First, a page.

Delessert was dumbfounded a moment to find his disguise detected; but the words of the tall footman, “This way, if you please, M. Flabry,” brought him to his senses. Setting his lips, he returned to the salon, and without delay sought M. de Lassa. “Do you know the contents of this?” asked he, showing the message. “I know everything, M. Delessert,” answered de Lassa, in his careless way. “Then perhaps you are aware that I mean to expose a charlatan, and unmask a hypocrite, or perish in the attempt?” said Delessert. “Cela m’est égal, monsieur,” replied de Lassa. “You accept my challenge, then?” “Oh! it is a defiance, then?” replied de Lassa, letting his eye rest a moment upon Delessert, “mais oui, je l’accepte!” And thereupon Delessert departed.

Delessert now set to work, aided by all the forces the Prefect of Police could bring to bear, to detect and expose this consummate sorcerer, whom the ruder processes of our ancestors would easily have disposed of—by combustion. Persistent enquiry satisfied Delessert that the man was neither a Hungarian nor named de Lassa; that no matter how far back his power of “reminiscence” might extend, in his present and immediate form he had been born in this unregenerate world in the toy-making city of Nuremberg; that he was noted in boyhood for his great turn for ingenious manufactures, but was very wild, and a mauvais sujet. In his sixteenth year he had escaped to Geneva and apprenticed himself to a maker of watches and instruments. Here he had been seen by the celebrated Robert Houdin, the prestidigitateur. Houdin, recognizing the lad’s talents, and being himself a maker of ingenious automata, had taken him off to Paris and employed him in his own workshops, as well as an assistant in the public performances of his amusing and curious diablerie. After staying with Houdin some years, Pflock Haslich (which was de Lassa’s right name) had gone East in the suite of a Turkish Pasha, and after many years’ roving, in lands where he could not be traced under a cloud of pseudonyms, had finally turned up in Venice, and come thence to Paris.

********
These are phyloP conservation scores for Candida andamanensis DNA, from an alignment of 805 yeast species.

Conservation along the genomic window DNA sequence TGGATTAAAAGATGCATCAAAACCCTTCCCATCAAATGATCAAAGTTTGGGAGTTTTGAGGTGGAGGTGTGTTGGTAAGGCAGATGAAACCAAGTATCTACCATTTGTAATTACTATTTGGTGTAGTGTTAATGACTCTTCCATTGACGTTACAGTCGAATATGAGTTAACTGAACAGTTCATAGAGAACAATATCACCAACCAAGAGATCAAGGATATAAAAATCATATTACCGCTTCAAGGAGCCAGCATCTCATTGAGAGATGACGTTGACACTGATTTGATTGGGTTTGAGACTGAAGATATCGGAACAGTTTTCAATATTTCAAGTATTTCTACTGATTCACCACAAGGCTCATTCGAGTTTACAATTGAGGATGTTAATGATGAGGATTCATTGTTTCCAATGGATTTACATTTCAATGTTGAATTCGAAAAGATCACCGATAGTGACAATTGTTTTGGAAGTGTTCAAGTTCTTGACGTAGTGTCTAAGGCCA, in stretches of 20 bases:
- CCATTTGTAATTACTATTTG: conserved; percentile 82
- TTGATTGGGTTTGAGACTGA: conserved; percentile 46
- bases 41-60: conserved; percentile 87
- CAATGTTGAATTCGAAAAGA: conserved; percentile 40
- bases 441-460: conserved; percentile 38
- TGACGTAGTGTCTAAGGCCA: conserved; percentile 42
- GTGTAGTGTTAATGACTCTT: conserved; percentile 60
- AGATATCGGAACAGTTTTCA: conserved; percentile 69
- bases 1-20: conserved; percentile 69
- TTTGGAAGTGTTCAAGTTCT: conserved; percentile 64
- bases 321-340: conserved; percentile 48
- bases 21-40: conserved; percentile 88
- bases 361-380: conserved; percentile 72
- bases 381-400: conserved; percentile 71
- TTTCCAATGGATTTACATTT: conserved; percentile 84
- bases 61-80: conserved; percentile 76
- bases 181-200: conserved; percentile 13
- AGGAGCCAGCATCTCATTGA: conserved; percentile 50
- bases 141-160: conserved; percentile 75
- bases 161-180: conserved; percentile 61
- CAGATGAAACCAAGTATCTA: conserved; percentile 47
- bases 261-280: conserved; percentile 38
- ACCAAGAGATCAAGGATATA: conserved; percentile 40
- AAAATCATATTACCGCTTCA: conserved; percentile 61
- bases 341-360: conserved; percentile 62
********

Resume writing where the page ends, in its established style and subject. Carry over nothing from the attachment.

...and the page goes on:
Delessert next turned his attention to Mme. de Lassa. It was more difficult to get a clue by means of which to know her past life; but it was necessary in order to understand enough about Haslich. At last, through an accident, it became probable that Mme. Aimée was identical with a certain Mme. Schlaff, who had been rather conspicuous among the demi-monde of Buda. Delessert posted off to that ancient city, and thence went into the wilds of Transylvania to Medgyes. On his return, as soon as he reached the telegraph and civilization, he telegraphed the Prefect from Karcag: “Don’t lose sight of my man, nor let him leave Paris. I will run him in for you two days after I get back.”

It happened that on the day of Delessert’s return to Paris the Prefect was absent, being with the Emperor at Cherbourg. He came back on the fourth day, just twenty-four hours after the announcement of Delessert’s death. That happened, as near as could be gathered, in this wise: the night after Delessert’s return he was present at de Lassa’s salon with a ticket of admittance to a séance. He was very completely disguised as a decrepit old man, and fancied that it was impossible for any one to detect him. Nevertheless, when he was taken into the room, and looked into the crystal, he was actually horror-stricken to see there a picture of himself, lying face down and senseless upon the side-walk of a street; and the message he received read thus: “What you have seen will be Delessert, in three days. Prepare!” The detective, unspeakably shocked, retired from the house at once, and sought his own lodgings.

In the morning he came to the office in a state of extreme dejection. He was completely unnerved. In relating to a brother inspector what had occurred, he said: “That man can do what he promises, I am doomed!”

He said that he thought he could make a complete case out against Haslich alias de Lassa, but could not do so w without seeing the Prefect, and getting instructions. He would tell nothing in regard to his discoveries in Buda and in Transylvania—said that he was not at liberty to do so—and repeatedly exclaimed: “Oh! if M. le Préfet were only here!”